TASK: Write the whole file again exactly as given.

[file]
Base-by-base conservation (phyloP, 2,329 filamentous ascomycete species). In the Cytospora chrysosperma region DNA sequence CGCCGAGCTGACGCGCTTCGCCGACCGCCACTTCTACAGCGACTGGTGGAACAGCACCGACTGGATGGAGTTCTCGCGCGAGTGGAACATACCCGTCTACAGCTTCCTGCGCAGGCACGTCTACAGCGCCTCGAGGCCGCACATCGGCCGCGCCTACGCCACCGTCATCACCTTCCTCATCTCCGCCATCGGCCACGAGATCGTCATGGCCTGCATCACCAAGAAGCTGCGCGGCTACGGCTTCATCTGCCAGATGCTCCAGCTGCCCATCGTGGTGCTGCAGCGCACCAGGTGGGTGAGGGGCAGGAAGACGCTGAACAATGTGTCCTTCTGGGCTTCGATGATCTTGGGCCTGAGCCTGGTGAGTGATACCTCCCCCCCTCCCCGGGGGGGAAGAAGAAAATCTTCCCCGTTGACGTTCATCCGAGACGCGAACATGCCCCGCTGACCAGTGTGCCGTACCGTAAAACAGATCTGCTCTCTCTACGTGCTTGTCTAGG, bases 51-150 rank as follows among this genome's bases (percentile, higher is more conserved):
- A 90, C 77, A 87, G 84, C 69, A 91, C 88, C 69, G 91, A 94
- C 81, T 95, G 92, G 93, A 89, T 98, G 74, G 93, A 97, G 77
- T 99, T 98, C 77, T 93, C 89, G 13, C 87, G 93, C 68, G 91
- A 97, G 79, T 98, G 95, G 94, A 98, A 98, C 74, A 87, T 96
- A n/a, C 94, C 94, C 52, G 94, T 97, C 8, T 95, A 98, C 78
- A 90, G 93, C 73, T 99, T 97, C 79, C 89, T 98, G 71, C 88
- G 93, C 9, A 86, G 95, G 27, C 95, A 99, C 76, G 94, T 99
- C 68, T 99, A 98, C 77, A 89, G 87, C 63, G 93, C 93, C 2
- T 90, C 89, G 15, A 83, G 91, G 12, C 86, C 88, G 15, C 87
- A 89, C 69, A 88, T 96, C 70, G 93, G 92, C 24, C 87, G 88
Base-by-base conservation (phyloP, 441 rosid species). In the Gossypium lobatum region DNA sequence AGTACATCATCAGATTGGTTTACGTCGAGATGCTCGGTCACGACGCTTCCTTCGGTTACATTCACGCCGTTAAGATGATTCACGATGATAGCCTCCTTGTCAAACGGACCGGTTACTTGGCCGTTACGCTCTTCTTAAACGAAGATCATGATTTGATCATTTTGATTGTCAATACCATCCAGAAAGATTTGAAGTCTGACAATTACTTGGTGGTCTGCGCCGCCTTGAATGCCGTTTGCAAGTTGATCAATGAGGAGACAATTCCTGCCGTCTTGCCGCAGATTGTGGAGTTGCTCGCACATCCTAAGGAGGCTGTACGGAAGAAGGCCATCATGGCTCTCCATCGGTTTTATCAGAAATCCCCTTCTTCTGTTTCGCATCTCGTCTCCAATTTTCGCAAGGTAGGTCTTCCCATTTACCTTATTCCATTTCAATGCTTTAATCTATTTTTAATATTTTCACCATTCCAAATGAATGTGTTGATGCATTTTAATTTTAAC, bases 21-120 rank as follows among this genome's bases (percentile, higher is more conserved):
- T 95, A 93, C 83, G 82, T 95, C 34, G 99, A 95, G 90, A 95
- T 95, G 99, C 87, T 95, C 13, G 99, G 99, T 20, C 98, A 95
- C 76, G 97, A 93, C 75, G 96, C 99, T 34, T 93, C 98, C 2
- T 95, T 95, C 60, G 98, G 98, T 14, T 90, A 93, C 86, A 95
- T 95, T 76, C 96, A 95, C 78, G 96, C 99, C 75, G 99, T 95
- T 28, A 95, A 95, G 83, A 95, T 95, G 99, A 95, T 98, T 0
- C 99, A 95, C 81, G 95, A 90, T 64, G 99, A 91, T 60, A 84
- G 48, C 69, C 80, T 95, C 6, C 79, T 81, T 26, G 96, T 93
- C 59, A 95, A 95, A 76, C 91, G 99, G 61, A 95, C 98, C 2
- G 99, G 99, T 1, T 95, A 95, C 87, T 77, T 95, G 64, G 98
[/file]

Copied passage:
Base-by-base conservation (phyloP, 2,329 filamentous ascomycete species). In the Cytospora chrysosperma region DNA sequence CGCCGAGCTGACGCGCTTCGCCGACCGCCACTTCTACAGCGACTGGTGGAACAGCACCGACTGGATGGAGTTCTCGCGCGAGTGGAACATACCCGTCTACAGCTTCCTGCGCAGGCACGTCTACAGCGCCTCGAGGCCGCACATCGGCCGCGCCTACGCCACCGTCATCACCTTCCTCATCTCCGCCATCGGCCACGAGATCGTCATGGCCTGCATCACCAAGAAGCTGCGCGGCTACGGCTTCATCTGCCAGATGCTCCAGCTGCCCATCGTGGTGCTGCAGCGCACCAGGTGGGTGAGGGGCAGGAAGACGCTGAACAATGTGTCCTTCTGGGCTTCGATGATCTTGGGCCTGAGCCTGGTGAGTGATACCTCCCCCCCTCCCCGGGGGGGAAGAAGAAAATCTTCCCCGTTGACGTTCATCCGAGACGCGAACATGCCCCGCTGACCAGTGTGCCGTACCGTAAAACAGATCTGCTCTCTCTACGTGCTTGTCTAGG, bases 51-150 rank as follows among this genome's bases (percentile, higher is more conserved):
- A 90, C 77, A 87, G 84, C 69, A 91, C 88, C 69, G 91, A 94
- C 81, T 95, G 92, G 93, A 89, T 98, G 74, G 93, A 97, G 77
- T 99, T 98, C 77, T 93, C 89, G 13, C 87, G 93, C 68, G 91
- A 97, G 79, T 98, G 95, G 94, A 98, A 98, C 74, A 87, T 96
- A n/a, C 94, C 94, C 52, G 94, T 97, C 8, T 95, A 98, C 78
- A 90, G 93, C 73, T 99, T 97, C 79, C 89, T 98, G 71, C 88
- G 93, C 9, A 86, G 95, G 27, C 95, A 99, C 76, G 94, T 99
- C 68, T 99, A 98, C 77, A 89, G 87, C 63, G 93, C 93, C 2
- T 90, C 89, G 15, A 83, G 91, G 12, C 86, C 88, G 15, C 87
- A 89, C 69, A 88, T 96, C 70, G 93, G 92, C 24, C 87, G 88
Base-by-base conservation (phyloP, 441 rosid species). In the Gossypium lobatum region DNA sequence AGTACATCATCAGATTGGTTTACGTCGAGATGCTCGGTCACGACGCTTCCTTCGGTTACATTCACGCCGTTAAGATGATTCACGATGATAGCCTCCTTGTCAAACGGACCGGTTACTTGGCCGTTACGCTCTTCTTAAACGAAGATCATGATTTGATCATTTTGATTGTCAATACCATCCAGAAAGATTTGAAGTCTGACAATTACTTGGTGGTCTGCGCCGCCTTGAATGCCGTTTGCAAGTTGATCAATGAGGAGACAATTCCTGCCGTCTTGCCGCAGATTGTGGAGTTGCTCGCACATCCTAAGGAGGCTGTACGGAAGAAGGCCATCATGGCTCTCCATCGGTTTTATCAGAAATCCCCTTCTTCTGTTTCGCATCTCGTCTCCAATTTTCGCAAGGTAGGTCTTCCCATTTACCTTATTCCATTTCAATGCTTTAATCTATTTTTAATATTTTCACCATTCCAAATGAATGTGTTGATGCATTTTAATTTTAAC, bases 21-120 rank as follows among this genome's bases (percentile, higher is more conserved):
- T 95, A 93, C 83, G 82, T 95, C 34, G 99, A 95, G 90, A 95
- T 95, G 99, C 87, T 95, C 13, G 99, G 99, T 20, C 98, A 95
- C 76, G 97, A 93, C 75, G 96, C 99, T 34, T 93, C 98, C 2
- T 95, T 95, C 60, G 98, G 98, T 14, T 90, A 93, C 86, A 95
- T 95, T 76, C 96, A 95, C 78, G 96, C 99, C 75, G 99, T 95
- T 28, A 95, A 95, G 83, A 95, T 95, G 99, A 95, T 98, T 0
- C 99, A 95, C 81, G 95, A 90, T 64, G 99, A 91, T 60, A 84
- G 48, C 69, C 80, T 95, C 6, C 79, T 81, T 26, G 96, T 93
- C 59, A 95, A 95, A 76, C 91, G 99, G 61, A 95, C 98, C 2
- G 99, G 99, T 1, T 95, A 95, C 87, T 77, T 95, G 64, G 98